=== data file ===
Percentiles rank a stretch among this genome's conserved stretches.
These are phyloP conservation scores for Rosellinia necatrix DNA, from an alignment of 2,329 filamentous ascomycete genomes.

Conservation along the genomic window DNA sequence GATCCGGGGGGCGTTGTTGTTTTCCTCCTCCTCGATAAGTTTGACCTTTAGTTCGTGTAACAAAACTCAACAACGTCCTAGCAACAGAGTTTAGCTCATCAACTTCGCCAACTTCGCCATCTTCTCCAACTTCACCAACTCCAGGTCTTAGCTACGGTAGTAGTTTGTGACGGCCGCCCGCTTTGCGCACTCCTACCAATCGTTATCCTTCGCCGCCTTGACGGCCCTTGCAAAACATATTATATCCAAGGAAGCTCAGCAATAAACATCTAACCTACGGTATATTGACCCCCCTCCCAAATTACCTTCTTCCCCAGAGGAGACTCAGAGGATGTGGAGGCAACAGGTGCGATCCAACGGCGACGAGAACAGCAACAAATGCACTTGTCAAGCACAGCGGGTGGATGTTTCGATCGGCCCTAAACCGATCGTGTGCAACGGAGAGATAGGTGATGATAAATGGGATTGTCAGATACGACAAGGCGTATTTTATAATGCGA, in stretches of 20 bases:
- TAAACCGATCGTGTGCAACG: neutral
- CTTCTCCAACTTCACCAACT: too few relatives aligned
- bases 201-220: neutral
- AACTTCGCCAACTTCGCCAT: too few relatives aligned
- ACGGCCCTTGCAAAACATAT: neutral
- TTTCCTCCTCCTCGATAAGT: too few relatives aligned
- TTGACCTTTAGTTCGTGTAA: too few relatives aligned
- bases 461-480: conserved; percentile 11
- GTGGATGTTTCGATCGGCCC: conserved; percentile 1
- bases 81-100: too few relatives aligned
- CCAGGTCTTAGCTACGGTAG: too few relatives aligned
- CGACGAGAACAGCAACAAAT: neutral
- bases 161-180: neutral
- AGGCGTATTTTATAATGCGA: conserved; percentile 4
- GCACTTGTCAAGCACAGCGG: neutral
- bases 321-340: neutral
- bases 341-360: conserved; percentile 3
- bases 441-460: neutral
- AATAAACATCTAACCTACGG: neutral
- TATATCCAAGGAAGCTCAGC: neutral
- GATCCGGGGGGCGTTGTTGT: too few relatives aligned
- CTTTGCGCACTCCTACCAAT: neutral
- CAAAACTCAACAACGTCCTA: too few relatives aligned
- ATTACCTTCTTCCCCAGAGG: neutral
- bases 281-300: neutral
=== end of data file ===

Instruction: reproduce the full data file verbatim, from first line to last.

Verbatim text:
Percentiles rank a stretch among this genome's conserved stretches.
These are phyloP conservation scores for Rosellinia necatrix DNA, from an alignment of 2,329 filamentous ascomycete genomes.

Conservation along the genomic window DNA sequence GATCCGGGGGGCGTTGTTGTTTTCCTCCTCCTCGATAAGTTTGACCTTTAGTTCGTGTAACAAAACTCAACAACGTCCTAGCAACAGAGTTTAGCTCATCAACTTCGCCAACTTCGCCATCTTCTCCAACTTCACCAACTCCAGGTCTTAGCTACGGTAGTAGTTTGTGACGGCCGCCCGCTTTGCGCACTCCTACCAATCGTTATCCTTCGCCGCCTTGACGGCCCTTGCAAAACATATTATATCCAAGGAAGCTCAGCAATAAACATCTAACCTACGGTATATTGACCCCCCTCCCAAATTACCTTCTTCCCCAGAGGAGACTCAGAGGATGTGGAGGCAACAGGTGCGATCCAACGGCGACGAGAACAGCAACAAATGCACTTGTCAAGCACAGCGGGTGGATGTTTCGATCGGCCCTAAACCGATCGTGTGCAACGGAGAGATAGGTGATGATAAATGGGATTGTCAGATACGACAAGGCGTATTTTATAATGCGA, in stretches of 20 bases:
- TAAACCGATCGTGTGCAACG: neutral
- CTTCTCCAACTTCACCAACT: too few relatives aligned
- bases 201-220: neutral
- AACTTCGCCAACTTCGCCAT: too few relatives aligned
- ACGGCCCTTGCAAAACATAT: neutral
- TTTCCTCCTCCTCGATAAGT: too few relatives aligned
- TTGACCTTTAGTTCGTGTAA: too few relatives aligned
- bases 461-480: conserved; percentile 11
- GTGGATGTTTCGATCGGCCC: conserved; percentile 1
- bases 81-100: too few relatives aligned
- CCAGGTCTTAGCTACGGTAG: too few relatives aligned
- CGACGAGAACAGCAACAAAT: neutral
- bases 161-180: neutral
- AGGCGTATTTTATAATGCGA: conserved; percentile 4
- GCACTTGTCAAGCACAGCGG: neutral
- bases 321-340: neutral
- bases 341-360: conserved; percentile 3
- bases 441-460: neutral
- AATAAACATCTAACCTACGG: neutral
- TATATCCAAGGAAGCTCAGC: neutral
- GATCCGGGGGGCGTTGTTGT: too few relatives aligned
- CTTTGCGCACTCCTACCAAT: neutral
- CAAAACTCAACAACGTCCTA: too few relatives aligned
- ATTACCTTCTTCCCCAGAGG: neutral
- bases 281-300: neutral